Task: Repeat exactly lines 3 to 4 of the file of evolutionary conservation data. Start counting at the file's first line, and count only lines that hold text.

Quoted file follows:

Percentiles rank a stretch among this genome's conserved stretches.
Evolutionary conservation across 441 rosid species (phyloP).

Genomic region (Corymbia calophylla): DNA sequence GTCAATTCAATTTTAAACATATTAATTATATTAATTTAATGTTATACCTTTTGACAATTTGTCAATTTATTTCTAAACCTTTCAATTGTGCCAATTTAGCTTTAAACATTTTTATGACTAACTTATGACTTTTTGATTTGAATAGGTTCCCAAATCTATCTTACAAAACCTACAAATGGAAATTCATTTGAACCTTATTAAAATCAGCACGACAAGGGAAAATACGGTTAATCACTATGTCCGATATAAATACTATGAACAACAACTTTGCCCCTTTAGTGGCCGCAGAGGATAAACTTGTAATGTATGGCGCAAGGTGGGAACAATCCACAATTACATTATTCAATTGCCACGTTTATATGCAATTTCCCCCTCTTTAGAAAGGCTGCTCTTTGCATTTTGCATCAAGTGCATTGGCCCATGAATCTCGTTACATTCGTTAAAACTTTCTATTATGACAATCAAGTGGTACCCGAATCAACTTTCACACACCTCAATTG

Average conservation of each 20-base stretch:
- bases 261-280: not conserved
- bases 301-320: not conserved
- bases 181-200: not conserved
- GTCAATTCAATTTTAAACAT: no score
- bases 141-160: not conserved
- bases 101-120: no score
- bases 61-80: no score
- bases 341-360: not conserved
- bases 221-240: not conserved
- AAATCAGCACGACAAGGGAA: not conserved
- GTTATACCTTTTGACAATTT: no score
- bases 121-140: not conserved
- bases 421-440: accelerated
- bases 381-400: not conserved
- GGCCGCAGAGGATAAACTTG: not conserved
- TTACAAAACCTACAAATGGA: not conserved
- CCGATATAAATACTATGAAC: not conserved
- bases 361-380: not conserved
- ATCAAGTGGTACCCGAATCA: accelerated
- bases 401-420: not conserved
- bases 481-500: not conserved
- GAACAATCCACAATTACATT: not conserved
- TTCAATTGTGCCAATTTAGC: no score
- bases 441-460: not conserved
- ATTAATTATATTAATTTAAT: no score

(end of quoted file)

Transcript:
Genomic region (Corymbia calophylla): DNA sequence GTCAATTCAATTTTAAACATATTAATTATATTAATTTAATGTTATACCTTTTGACAATTTGTCAATTTATTTCTAAACCTTTCAATTGTGCCAATTTAGCTTTAAACATTTTTATGACTAACTTATGACTTTTTGATTTGAATAGGTTCCCAAATCTATCTTACAAAACCTACAAATGGAAATTCATTTGAACCTTATTAAAATCAGCACGACAAGGGAAAATACGGTTAATCACTATGTCCGATATAAATACTATGAACAACAACTTTGCCCCTTTAGTGGCCGCAGAGGATAAACTTGTAATGTATGGCGCAAGGTGGGAACAATCCACAATTACATTATTCAATTGCCACGTTTATATGCAATTTCCCCCTCTTTAGAAAGGCTGCTCTTTGCATTTTGCATCAAGTGCATTGGCCCATGAATCTCGTTACATTCGTTAAAACTTTCTATTATGACAATCAAGTGGTACCCGAATCAACTTTCACACACCTCAATTG

Average conservation of each 20-base stretch: